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A-D Strips are dye-coated paper strips that detect and measure the severity of acetate film deterioration, a.k.a. vinegar syndrome, in film collections. The strips are sold in packages of 250 and come with a user's guide (download PDF) and a pencil printed with bands that serve as color references. Price: $60 each for 1 to 9 packages, $48 each for 10+ packages.
Color Changes Tell the Story
When placed inside a closed can, bag, box, or cabinet, A-D Strips change color in the presence of the acidic vapor given off by degrading film. As the level of acidity increases, they change from their original blue color through blue-green, green, and yellow-green, and finally to bright yellow. The reference pencil included in the kit is printed with four bands of color, numbered from 0 to 3; these correspond to strip colors at four levels of acidity. After exposure to film in a sealed enclosure for the required length of time, the strip color is compared to the color bands on the pencil. The number of the band most closely matching the color of the strip is recorded.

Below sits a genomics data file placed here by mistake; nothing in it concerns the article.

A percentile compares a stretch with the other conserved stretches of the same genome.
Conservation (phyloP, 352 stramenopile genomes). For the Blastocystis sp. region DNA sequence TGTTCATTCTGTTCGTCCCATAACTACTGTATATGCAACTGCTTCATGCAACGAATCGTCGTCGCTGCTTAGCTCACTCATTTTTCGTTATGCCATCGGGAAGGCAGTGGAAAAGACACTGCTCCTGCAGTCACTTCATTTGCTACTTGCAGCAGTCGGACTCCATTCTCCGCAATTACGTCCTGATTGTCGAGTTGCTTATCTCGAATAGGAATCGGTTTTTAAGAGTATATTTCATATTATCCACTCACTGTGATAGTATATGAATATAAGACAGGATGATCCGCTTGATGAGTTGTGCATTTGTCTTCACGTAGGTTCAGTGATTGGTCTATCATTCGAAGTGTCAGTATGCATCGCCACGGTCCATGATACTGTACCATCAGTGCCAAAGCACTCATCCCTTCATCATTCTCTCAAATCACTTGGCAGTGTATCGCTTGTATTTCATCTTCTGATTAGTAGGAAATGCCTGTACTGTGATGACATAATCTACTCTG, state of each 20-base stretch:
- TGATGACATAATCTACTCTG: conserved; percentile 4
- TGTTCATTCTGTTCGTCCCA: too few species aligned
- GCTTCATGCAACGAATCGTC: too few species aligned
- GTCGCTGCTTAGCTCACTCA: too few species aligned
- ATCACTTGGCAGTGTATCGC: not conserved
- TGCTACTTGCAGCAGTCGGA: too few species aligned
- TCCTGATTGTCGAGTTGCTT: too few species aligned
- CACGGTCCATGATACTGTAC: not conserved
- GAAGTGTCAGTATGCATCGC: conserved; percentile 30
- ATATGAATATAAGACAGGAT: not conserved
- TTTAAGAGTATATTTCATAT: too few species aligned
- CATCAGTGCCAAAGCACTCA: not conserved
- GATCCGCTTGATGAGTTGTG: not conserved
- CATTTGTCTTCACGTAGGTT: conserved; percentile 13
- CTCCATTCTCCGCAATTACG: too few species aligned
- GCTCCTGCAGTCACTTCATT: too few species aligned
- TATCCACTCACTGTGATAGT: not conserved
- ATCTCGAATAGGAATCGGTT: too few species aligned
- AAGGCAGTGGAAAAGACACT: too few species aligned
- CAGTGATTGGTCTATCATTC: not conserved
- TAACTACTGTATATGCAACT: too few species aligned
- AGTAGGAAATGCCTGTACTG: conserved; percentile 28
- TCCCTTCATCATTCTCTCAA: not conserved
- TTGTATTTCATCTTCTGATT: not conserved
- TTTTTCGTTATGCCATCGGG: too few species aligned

This shows collection managers how far deterioration has progressed and whether existing storage conditions are good enough to preserve their film. They can then set priorities for further actions, such as improving storage conditions or setting up a film duplication program.
Use A-D Strips to learn the approximate extent of acetate degradation in individual films, or use them as a survey tool for gaining an overview of film condition in an entire collection and to get a more accurate picture of storage and duplication needs.
Three types of plastic have been used in film manufacture: Nitrate was used from 1890 to 1950, acetate from 1925 to the present, and polyester from 1960 to the present. A-D Strips are recommended for use only with acetate film. The film may be in any format: sheet film, roll film, cinema film, or microfilm.
For a full discussion of film history, identification, deterioration, and storage recommendations, see the IPI Storage Guide for Acetate Film.
Interpreting A-D Strip Results
A-D Strip Level
|0||Good—no deterioration||Cool or cold storage|
|1||Fair to Good—deterioration starting||
|1.5||Rapid decay starting—point of autocatalytic decay||Cold or frozen storage|
|3||Critical—shrinkage and warping imminent, possible handling hazard||
Relationship Between A-D Strip Levels, Free Acidity, and Film Condition
There is a direct correlation between A-D Strip levels and the state of preservation of film. Note that the curve becomes markedly steeper after it reaches the autocatalytic point, illustrating the rapid increase in the rate of film decay.
Technical Achievement Award
IPI received a Technical Achievement Award from the Academy of Motion Picture Arts and Sciences in 1997 for developing A-D Strips.